United States Joins Latin American Partners at International Air Show in Chile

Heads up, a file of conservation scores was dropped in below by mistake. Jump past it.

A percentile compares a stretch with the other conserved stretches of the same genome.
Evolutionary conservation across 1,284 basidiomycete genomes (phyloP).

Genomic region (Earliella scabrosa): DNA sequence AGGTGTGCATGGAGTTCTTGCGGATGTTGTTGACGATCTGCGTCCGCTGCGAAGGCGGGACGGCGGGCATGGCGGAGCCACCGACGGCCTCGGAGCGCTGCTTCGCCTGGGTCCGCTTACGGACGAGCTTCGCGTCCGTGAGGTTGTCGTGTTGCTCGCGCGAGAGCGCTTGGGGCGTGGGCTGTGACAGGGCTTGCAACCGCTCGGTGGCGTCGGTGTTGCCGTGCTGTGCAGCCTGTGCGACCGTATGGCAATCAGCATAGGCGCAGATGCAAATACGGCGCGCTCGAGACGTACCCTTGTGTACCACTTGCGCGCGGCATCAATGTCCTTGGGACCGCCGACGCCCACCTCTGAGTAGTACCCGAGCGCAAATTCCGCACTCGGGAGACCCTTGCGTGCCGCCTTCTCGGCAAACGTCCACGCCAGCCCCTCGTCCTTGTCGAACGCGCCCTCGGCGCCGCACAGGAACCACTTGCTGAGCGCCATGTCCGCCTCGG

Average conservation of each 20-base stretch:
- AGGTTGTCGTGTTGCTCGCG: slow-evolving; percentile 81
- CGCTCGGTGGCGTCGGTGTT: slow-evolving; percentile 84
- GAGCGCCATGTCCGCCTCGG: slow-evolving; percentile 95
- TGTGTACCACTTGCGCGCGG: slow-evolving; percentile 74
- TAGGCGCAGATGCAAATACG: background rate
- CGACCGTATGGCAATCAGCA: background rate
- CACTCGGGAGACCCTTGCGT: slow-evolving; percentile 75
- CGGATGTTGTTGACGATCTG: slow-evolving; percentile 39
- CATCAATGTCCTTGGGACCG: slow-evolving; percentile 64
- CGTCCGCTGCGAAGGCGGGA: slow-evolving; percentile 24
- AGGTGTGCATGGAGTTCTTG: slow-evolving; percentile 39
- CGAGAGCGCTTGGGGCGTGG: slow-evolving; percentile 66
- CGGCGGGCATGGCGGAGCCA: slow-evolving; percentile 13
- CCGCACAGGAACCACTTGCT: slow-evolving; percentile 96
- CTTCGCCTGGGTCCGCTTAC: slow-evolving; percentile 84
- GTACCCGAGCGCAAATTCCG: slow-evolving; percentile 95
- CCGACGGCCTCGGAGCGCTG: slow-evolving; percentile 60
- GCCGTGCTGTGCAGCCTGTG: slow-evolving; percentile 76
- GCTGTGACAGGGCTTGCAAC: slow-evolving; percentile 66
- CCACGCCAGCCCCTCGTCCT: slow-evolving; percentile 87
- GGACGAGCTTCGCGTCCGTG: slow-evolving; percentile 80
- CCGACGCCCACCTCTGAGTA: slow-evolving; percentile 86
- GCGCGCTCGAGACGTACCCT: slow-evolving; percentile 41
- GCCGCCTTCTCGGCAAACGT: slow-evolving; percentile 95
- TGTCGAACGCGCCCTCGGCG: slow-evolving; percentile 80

first_imgBy Dialogo April 07, 2016 The USAF had two static exhibits featuring the C-130 Hercules, the C-17 Globemaster, and the MQ-1B Predator. The USAF “Wings of Blue” Parachute Team also participated in demonstrations, and teams from the Texas National Guard conducted activities within the framework of a cooperation program with Chile. “[FIDAE] has become an obligatory rite of passage for all aeronautical companies around the world. They know that if they want to have a presence in Latin America, they have to come through here,” said Air Force Colonel Fernando Silva, FIDAE’s Executive Director, on March 29th during a press conference. “We are satisfied because we believe that this fair made a real contribution, not just to defense but also in civilian terms,” said Air Force Colonel Fernando Silva. After 36 years, the challenge continues. “It is a large commitment to development we have been working on for many years in order to secure our place as the premier fair of the Americas in air and space,” said the Commander-in-Chief of the Chilean Air Force, General Jorge Robles, during a conference with accredited media outlets. This website is a joke. Who designed this piece of crap? Within the fair, “there are a series of relationships, not just financial, but also technological, which will help this area develop not only in Chile but around the world,” said Chilean Defense Minister José Antonio Gómez during his tour of the fair on press day. The F-22 Raptor performed precision aerial exercises to show the capabilities of this twin-engine, single-seater, fifth-generation fighter jet in air-to-air and air-to-ground combat. The F-22 was designed with stealth technology, which makes it difficult for radars to detect. The other highly anticipated exhibit was a flyover on April 2nd by the B-52 Stratofortress, a subsonic, strategic, long-range bomber with eight reaction engines that was used for nuclear deterrence during the Cold War, in Vietnam, Desert Storm, and the War on Terror in Afghanistan and Iraq since its launch in 1954. In addition to flying over Santiago, the giant aircraft also demonstrated its in-flight refueling capability with an F-5 Tigre III, belonging to the Chilean Air Force. Cultural activities included Armed Forces bands, a technology fair to make science accessible to children and adolescents, and an exclusive showing of the movie, “El Vuelo del Manutara” (Manutara’s Flight), which tells the story of the world-famous first flight by the FACh to Easter Island, 65 years ago. The flight lasted nearly 20 hours and successfully connected the island with the mainland. During the air shows, the audience’s attention was also drawn to demonstrations by Peruvian Air Force’s KT1 basic training aircraft, the Airbus 350, and demonstrations by South American aerial acrobatics squadrons: the FACh’s “Halcones” (Hawks) High Acrobatics Squadron; the Brazilian Air Force’s “Da Fumaça” (The Smoke) Squadron; and the Argentine civilian team, “Hangar del Cielo” (Sky’s Hangar). In addition to the USAF’s “Wings of Blue,” the FACh’s Blue Beret Squardon and the women-only “Juliet Skydivers Chile” team also demonstrated their parachuting skills. center_img FIDAE is considered the largest trade show if its kind in Latin America, and for its 19th edition it was held at the FACh’s Pudahuel 2nd Air Brigade facilities, covering an area of 9,508 square meters. The multi-sector fair focused on displaying technological developments and advances in aviation, such as airplane maintenance, airport equipment services, space technology, and domestic security and defense. For this year’s edition, FIDAE brought together 572 exhibitors from 46 countries. It is the first time the fair included delegations from Mexico, Thailand, New Zealand, Panama, and El Salvador. Attractions and innovations The U.S. Air Force’s (USAF) F-22 Raptors and a B-52 bomber delighted crowds as they flew over Santiago, Chile during the air show at the 19th International Air and Space Fair (FIDAE), which took place from March 29th to April 3rd. The event was organized by the Chilean Air Force (FACh), and included the participation of 146 combat, commercial, and military training aircraft from 60 countries. The United States had one of the most impressive showings at FIDAE. The delegation was led by U.S. Secretary of the Air Force Deborah Lee James, together with over 65 USAF service members. The U.S. pavilion included over 95 companies who exhibited their products. This year’s FIDAE was the first fair in the world to permit drone flights over a limited air space. This in addition to the Latin American Conference on Remotely Piloted Systems, RPAs/UAVs (drones), and the technology outlook for the near future. The beginnings of FIDAE date to 1980 when the Chilean Air Force celebrated its 50th anniversary. To commemorate the achievement, they created the International Air Fair (FIDA), a commercial display that hoped to become a platform for businesses in the country and the region. In 1990, the space sector was added to the fair and it became known as FIDAE. The trade show had a strong commercial component demonstrated over four days, targeting the consumer public as well as military and government authorities from various visiting countries interested in learning about innovations, updating their technology, and investing. During the last two days of the event, FIDAE opened its doors to the community with a family-friendly air show. In total, 110,000 visitors attended the exhibition. last_img read more